First, a parent acknowledges a child’s feelings (“I can see you’re very mad”), addresses the behavior (“But when you hit, it hurts mom”), tells a child how to behave instead (“You can stomp your feet and say you’re mad”), and sets limits (“But no punching and kicking”).
As a crucial last step, child developmental psychologist Ashley Soderlund, who is also a mom to a preschooler, advises parents to always remember to end your discipline lesson with this: “You’ll remember next time.”
It’s a short but meaningful phrase. “That one simple phrase communicates so much to children. It tells them that their failure today isn’t a permanent failure, that they can change, and it gives them something positive to focus on,” says Soderlund.
“You’ll remember next time”
The phrase encourages good behavior in the long run and empowers your son or daughter. When you say those words, you are also telling him or her, “Yes, mom or dad knows you can do better.” It let hims know that he can learn from this mistake, and he will (hopefully) remember it the next time another frustrating situation arises.
“When children realize they have done something wrong they feel failure, and to them, it feels permanent,” adds Soderlund. “We have to teach them that they can change their behavior, that they can grow.” It is all part of cultivating a growth mindset starting from a young age, she explains.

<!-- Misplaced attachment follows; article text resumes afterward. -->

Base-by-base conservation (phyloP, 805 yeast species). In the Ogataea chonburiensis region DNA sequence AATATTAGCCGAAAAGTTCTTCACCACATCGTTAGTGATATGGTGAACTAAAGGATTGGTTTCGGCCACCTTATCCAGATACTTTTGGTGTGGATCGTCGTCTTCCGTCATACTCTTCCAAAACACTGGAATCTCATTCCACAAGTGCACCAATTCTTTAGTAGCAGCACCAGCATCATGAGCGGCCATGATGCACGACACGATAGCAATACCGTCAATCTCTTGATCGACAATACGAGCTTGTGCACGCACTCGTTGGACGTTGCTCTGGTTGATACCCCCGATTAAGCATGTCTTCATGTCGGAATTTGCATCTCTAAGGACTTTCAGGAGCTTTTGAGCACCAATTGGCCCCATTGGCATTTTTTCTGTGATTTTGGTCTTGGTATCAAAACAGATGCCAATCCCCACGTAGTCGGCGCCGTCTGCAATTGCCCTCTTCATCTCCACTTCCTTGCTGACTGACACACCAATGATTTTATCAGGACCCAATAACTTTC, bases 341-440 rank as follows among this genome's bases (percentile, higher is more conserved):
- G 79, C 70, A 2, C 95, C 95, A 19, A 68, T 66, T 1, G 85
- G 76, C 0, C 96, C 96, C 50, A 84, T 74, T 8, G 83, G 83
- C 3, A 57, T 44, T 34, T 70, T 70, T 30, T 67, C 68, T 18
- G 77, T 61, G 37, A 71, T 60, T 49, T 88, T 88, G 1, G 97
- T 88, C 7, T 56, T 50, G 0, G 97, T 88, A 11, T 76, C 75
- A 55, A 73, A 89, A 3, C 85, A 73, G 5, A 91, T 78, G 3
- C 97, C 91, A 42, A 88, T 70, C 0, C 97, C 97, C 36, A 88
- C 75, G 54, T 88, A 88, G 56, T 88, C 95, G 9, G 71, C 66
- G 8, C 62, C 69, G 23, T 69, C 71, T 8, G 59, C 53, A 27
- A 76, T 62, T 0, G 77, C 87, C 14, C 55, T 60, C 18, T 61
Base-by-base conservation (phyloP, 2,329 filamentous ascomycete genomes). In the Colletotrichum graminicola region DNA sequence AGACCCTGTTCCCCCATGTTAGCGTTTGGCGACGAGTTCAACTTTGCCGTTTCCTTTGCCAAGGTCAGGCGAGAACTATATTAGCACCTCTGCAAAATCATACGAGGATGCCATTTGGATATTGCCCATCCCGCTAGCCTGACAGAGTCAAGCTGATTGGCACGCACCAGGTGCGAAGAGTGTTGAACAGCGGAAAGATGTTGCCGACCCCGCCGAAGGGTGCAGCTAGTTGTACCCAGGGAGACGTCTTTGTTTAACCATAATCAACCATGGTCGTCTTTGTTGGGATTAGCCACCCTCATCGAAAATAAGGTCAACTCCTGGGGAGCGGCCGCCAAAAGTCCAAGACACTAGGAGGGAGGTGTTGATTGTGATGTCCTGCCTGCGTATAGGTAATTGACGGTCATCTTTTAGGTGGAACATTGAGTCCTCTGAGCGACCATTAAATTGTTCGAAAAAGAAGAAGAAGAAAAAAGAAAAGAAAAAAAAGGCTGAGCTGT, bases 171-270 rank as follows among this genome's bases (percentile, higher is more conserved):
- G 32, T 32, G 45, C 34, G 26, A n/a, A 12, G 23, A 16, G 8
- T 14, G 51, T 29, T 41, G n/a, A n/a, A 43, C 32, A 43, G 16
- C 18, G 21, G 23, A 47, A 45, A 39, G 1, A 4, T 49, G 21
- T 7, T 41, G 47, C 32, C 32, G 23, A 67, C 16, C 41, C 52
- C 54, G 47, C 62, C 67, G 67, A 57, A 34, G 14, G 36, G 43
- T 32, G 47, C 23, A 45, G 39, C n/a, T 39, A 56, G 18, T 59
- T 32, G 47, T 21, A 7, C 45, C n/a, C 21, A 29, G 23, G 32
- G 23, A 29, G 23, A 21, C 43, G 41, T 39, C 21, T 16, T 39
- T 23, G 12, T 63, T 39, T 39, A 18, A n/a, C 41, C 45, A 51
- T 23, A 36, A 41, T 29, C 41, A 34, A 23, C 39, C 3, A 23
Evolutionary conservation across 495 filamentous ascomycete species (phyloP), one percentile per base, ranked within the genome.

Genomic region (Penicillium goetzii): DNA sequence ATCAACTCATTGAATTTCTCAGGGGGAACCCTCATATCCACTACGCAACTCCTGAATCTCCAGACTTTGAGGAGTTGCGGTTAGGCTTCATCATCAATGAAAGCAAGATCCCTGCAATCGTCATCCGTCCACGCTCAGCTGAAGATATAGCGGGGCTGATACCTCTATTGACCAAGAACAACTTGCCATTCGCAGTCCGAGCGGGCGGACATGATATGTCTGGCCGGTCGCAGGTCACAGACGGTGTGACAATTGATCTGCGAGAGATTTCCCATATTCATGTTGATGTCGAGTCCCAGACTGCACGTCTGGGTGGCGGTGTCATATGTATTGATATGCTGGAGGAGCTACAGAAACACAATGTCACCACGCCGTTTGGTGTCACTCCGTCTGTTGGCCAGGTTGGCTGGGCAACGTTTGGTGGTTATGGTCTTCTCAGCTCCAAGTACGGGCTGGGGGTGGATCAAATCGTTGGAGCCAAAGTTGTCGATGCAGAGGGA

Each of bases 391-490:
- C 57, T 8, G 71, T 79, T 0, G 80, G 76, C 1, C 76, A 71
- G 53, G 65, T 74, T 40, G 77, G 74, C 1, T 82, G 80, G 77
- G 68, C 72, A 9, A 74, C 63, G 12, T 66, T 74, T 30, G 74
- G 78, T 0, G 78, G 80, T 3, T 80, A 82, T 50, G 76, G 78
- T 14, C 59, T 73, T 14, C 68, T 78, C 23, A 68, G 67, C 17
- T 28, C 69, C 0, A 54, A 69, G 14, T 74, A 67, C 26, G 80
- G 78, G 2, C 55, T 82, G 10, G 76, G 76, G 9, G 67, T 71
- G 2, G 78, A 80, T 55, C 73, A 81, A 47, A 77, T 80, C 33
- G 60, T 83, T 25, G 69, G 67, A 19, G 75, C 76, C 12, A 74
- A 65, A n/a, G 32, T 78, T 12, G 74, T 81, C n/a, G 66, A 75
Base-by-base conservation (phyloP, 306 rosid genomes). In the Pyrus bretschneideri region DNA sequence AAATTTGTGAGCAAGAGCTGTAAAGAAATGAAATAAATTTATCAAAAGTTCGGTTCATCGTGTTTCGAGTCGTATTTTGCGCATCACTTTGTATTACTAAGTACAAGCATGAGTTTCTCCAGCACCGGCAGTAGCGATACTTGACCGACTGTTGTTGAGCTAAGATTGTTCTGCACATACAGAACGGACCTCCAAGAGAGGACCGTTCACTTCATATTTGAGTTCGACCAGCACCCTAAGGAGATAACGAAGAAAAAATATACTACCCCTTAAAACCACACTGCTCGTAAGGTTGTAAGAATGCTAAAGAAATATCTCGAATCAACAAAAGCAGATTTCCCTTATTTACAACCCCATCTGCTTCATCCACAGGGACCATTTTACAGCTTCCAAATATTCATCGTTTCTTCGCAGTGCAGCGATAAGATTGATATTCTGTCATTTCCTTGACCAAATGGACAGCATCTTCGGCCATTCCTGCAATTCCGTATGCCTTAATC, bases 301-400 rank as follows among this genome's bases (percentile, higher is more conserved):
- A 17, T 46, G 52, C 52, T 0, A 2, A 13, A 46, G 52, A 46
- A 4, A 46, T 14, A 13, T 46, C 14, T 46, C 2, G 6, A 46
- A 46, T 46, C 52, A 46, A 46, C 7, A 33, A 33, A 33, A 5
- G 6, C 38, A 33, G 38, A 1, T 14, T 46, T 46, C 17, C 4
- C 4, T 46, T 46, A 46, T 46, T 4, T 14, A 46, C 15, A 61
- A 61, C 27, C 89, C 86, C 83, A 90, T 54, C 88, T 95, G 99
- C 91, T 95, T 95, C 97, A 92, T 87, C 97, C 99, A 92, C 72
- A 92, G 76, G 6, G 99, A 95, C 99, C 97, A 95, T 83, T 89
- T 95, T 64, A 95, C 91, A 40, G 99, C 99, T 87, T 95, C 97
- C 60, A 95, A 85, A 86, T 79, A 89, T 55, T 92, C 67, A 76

Kids with a growth mindset know that failure is part of learning, and skills and smarts are gained through the effort and determination to be better – an attitude that’s important to have until adulthood.
The growth mindset is further reinforced when you notice your child's efforts when she remembers to behave appropriately the next time around. So, how do you do this? Professor of psychology at Stanford University Carol Dweck, who conducted the groundbreaking research on the growth mindset, says to praise specific actions, not overall behavior.
Instead of saying, “You’ve behaved really well when tito and tita were here.” Say, “I liked that you remembered to use po and opo when talking with grown-ups.” If your child points out his good behavior to you (“I remembered, Mama!”), mimic his level of enthusiasm – be just as excited as he is.
Soderlund reminds parents that no discipline tactic is guaranteed to work every time. There will be times when your child will repeat bad behavior even after you’ve done your best to teach him not to do so. “Little kids don’t remember easily. Changing toddler behavior takes practice and opportunity,” reassures Soderlund.
So don’t be so quick to label your little one as “makulit” or “matigas ang ulo.” Keep calm and know that discipline takes time and effort for both parent and child. You’ve got this, mom!